Monday, January 13, 2014
The racism at the heart of the Reagan presidency
How Ronald Reagan used coded racial appeals to galvanize white voters and gut the middle class
Excerpt by Ian Haney-Lopez
The rocket-quick rise of racial politics leveled off briefly in the 1970s, before shooting upward again. In good part because of racial appeals, the Republican Party had transformed the crushing defeat of Barry Goldwater into the overwhelming re-election of Richard Nixon. Then, in the 1976 presidential race, the defection toward the Republicans temporarily decelerated. Revulsion over corruption in the Nixon White House, revealed in the Watergate scandal, played a role.
In addition, in an effort to distance himself from Nixon’s dirty tricks, the Republican candidate and former Nixon vice president, Gerald Ford, refused to exploit coded racial appeals in his campaign. Not that this marked the disappearance of race-baiting; instead, it merely shifted to Ford’s opponent, former Georgia governor Jimmy Carter. Carter was a racial moderate, and today he deservedly enjoys a reputation as a great humanitarian. Nevertheless, in the mid-1970s he knew that his political fortunes turned on his ability to attract Wallace voters in the South and the North as well. Campaigning in Indiana in April 1976, Carter forcefully opposed neighborhood integration:
“I have nothing against a community that’s made up of people who are Polish or Czechoslovakian or French-Canadian, or who are blacks trying to maintain the ethnic purity of their neighborhoods. This is a natural inclination on the part of the people. I don’t think government ought to deliberately try to break down an ethnically oriented neighborhood by artificially injecting into it someone from another ethnic group just to create some form of integration.”
Carter adopted an emerging technique in the 1970s, hiding references to whites behind talk of ethnic subpopulations, and he also presented blacks as trying to preserve their own segregated neighborhoods. Notwithstanding these dissimulations, few could fail to understand that Carter was defending white efforts to oppose racial integration, and many liberals criticized Carter for doing so.
Nixon, who had been loudly berated by Democrats when he announced that neighborhood integration was not in the national interest, surely appreciated the spectacle. As Carter, too, came under attack, he apologized for using the term “ethnic purity,” but made a point of reiterating on national news that “the government shouldn’t actively try to force changes in neighborhoods with their own ethnic character.”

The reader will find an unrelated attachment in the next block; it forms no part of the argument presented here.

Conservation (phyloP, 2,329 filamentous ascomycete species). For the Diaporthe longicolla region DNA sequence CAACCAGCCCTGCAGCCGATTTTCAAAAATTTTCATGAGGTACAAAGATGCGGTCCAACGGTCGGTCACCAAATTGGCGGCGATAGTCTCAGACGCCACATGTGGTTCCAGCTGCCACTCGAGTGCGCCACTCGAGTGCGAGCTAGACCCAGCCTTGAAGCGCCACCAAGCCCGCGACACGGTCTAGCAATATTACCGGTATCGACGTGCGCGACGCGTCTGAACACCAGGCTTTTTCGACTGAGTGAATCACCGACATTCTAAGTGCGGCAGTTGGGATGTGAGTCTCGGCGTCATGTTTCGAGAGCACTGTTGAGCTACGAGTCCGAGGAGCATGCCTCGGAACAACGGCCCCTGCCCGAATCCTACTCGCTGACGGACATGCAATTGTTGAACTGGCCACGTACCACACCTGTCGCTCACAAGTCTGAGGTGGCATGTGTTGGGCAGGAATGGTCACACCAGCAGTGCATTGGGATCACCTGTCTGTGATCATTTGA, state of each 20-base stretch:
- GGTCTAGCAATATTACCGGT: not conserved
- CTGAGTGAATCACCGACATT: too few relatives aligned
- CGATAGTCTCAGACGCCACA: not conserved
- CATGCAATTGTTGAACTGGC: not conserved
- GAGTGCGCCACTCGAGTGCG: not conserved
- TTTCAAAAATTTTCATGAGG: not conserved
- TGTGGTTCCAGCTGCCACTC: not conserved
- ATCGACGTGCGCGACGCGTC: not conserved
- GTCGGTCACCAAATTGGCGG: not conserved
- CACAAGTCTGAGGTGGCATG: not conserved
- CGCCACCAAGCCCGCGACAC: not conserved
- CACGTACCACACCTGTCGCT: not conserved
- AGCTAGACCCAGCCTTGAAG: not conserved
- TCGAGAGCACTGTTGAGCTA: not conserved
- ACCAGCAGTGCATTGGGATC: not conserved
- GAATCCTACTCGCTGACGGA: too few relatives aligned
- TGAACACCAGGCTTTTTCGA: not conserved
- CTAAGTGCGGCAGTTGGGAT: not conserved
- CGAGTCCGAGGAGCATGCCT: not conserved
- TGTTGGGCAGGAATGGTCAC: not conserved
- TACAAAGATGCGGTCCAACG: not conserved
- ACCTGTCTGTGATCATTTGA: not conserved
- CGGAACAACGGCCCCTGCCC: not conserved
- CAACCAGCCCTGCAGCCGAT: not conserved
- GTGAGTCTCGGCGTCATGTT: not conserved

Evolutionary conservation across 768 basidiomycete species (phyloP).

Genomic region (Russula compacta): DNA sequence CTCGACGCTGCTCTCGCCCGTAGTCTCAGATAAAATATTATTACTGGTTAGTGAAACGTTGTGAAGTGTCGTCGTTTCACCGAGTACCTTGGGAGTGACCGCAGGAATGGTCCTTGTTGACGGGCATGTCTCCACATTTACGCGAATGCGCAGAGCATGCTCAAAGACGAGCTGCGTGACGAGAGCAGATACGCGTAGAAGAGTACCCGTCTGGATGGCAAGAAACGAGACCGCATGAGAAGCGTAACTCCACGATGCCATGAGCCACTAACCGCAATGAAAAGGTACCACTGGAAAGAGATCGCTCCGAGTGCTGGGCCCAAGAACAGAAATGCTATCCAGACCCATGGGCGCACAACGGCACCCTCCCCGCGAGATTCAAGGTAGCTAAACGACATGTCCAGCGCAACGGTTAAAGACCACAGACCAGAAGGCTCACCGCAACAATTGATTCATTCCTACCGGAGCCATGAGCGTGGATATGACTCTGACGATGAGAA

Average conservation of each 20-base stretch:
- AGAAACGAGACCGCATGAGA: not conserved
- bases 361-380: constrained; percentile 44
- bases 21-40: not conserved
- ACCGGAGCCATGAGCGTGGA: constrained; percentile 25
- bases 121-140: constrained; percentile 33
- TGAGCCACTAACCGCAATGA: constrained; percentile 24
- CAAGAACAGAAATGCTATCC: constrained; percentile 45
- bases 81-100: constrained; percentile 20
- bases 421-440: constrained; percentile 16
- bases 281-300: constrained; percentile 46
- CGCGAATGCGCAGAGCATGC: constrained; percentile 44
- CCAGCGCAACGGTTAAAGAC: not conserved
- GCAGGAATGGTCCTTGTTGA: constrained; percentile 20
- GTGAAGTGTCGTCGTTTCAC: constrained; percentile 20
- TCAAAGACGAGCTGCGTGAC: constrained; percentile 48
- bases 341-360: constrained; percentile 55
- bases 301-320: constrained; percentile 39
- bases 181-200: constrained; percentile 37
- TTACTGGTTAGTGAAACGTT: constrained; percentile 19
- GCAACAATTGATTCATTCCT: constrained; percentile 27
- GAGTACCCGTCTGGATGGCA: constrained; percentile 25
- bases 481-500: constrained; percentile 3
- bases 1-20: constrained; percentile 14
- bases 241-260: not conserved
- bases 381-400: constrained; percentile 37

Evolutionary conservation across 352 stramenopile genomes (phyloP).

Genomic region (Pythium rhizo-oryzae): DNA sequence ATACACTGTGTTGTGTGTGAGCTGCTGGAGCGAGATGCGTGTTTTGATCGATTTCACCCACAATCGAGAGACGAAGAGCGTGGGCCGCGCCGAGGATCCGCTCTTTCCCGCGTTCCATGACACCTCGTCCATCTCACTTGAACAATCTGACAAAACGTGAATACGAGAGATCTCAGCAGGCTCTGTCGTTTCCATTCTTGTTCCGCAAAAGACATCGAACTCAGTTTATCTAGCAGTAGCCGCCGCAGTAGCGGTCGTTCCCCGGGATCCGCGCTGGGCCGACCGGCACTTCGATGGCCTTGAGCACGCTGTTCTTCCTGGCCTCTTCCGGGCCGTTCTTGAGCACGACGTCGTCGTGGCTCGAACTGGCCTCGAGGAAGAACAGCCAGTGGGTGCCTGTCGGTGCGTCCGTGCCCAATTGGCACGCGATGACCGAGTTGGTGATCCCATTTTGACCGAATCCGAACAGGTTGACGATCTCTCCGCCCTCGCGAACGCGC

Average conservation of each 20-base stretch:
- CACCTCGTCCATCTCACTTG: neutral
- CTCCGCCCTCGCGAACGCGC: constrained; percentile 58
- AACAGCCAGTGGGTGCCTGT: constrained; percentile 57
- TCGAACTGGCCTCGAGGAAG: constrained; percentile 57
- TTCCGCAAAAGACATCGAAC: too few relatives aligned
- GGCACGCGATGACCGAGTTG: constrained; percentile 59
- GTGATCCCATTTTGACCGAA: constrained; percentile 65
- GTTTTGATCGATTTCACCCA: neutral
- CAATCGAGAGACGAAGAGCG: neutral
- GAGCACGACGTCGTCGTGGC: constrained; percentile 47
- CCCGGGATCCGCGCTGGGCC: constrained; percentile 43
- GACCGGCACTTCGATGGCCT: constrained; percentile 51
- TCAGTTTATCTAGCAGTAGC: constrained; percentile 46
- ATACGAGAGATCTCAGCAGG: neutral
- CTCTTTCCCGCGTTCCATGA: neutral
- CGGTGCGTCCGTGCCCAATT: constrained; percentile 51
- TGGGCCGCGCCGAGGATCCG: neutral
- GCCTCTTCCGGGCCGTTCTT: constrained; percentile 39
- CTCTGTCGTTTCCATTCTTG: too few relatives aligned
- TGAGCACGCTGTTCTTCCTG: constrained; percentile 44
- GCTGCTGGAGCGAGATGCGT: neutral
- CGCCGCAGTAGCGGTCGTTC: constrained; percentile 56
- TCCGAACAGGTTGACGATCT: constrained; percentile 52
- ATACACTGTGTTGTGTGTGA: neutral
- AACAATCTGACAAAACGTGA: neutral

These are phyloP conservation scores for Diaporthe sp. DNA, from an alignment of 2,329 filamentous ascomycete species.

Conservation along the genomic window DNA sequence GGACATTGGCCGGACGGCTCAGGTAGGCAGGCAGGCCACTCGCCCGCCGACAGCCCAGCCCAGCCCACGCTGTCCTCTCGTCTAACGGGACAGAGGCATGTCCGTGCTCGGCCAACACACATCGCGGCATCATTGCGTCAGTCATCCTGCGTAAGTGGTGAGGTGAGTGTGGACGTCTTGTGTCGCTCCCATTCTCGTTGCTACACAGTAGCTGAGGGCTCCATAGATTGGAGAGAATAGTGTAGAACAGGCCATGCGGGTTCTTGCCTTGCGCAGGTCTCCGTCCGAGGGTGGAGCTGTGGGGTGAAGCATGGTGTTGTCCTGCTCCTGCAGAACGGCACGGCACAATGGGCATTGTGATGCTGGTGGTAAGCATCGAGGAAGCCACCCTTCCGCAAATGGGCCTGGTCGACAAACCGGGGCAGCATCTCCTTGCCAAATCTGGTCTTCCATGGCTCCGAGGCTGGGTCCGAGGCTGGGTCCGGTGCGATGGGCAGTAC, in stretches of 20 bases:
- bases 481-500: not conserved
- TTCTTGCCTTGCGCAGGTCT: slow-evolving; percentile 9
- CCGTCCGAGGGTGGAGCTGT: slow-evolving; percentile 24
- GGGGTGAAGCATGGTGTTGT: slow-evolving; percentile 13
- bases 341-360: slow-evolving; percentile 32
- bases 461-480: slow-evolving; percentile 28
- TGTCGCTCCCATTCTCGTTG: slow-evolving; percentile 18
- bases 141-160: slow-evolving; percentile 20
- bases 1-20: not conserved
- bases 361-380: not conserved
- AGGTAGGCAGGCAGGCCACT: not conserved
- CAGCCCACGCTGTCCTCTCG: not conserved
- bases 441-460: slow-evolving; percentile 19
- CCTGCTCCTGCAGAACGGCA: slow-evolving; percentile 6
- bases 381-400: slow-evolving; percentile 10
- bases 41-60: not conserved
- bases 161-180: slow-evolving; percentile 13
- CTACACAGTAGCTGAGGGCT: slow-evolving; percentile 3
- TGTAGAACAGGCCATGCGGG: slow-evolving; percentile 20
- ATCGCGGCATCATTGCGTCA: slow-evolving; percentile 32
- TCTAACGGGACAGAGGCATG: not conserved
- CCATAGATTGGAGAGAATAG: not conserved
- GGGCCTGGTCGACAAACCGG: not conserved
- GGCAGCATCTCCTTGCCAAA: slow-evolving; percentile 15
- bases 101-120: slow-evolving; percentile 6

Carter won the presidency in 1976 with 48 percent of the white vote, sharply better than the Democratic presidential candidate four years earlier who had pulled support from only 30 percent of white voters. But even with widespread revulsion at Nixon as well as Carter’s own Southern strategy, Carter did not manage to carry the white vote nationally. It was his 90 percent support among African Americans, many still furious at Nixon’s dog whistling, that put Carter over the top. In the mid-1970s, racial realignment in party affiliation had been temporarily slowed, not knocked down.
Moreover, Carter’s racial pandering— and Ford’s principled failure—seemed to cement the political logic of racebaiting. In the 1980 campaign, Ronald Reagan would come out firing on racial issues, and would blast past Carter. Just 36 percent of whites, only slightly better than one in three, voted for Carter in 1980.
Why did Ronald Reagan do so well among white voters? Certainly elements beyond race contributed, including the faltering economy, foreign events (especially in Iran), the nation’s mood, and the candidates’ temperaments. But one indisputable factor was the return of aggressive race-baiting. A year after Reagan’s victory, a key operative gave what was then an anonymous interview, and perhaps lulled by the anonymity, he offered an unusually candid response to a question about Reagan, the Southern strategy, and the drive to attract the “Wallace voter”:
“You start out in 1954 by saying, “N—, n—, n—.” [Editor's note: The actual word used by Atwater has been replaced with "N—" for the purposes of this article.] By 1968 you can’t say “n—” — that hurts you. Backfires. So you say stuff like forced busing, states’ rights and all that stuff. You’re getting so abstract now, you’re talking about cutting taxes, and all these things you’re talking about are totally economic things and a byproduct of them is, blacks get hurt worse than whites. And subconsciously maybe that is part of it. I’m not saying that. But I’m saying that if it is getting that abstract, and that coded, that we are doing away with the racial problem one way or the other. You follow me—because obviously sitting around saying, “We want to cut taxes and we want to cut this,” is much more abstract than even the busing thing, and a hell of a lot more abstract than “N—, n—.” So anyway you look at it, race is coming on the back burner.”
This analysis was provided by a young Lee Atwater. Its significance is two fold: First, it offers an unvarnished account of Reagan’s strategy. Second, it reveals the thinking of Atwater himself, someone whose career traced the rise of GOP dog whistle politics. A protégé of the pro-segregationist Strom Thurmond in South Carolina, the young Atwater held Richard Nixon as a personal hero, even describing Nixon’s Southern strategy as “a blue print for everything I’ve done.”
After assisting in Reagan’s initial victory, Atwater became the political director of Reagan’s 1984 campaign, the manager of George Bush’s 1988 presidential campaign, and eventually the chair of the Republican National Committee. In all of these capacities, he drew on the quick sketch of dog whistle politics he had offered in 1981: from “n—, n—, n—” to “states’ rights” and “forced busing,” and from there to “cutting taxes”—and linking all of these, “race . . . coming on the back burner.”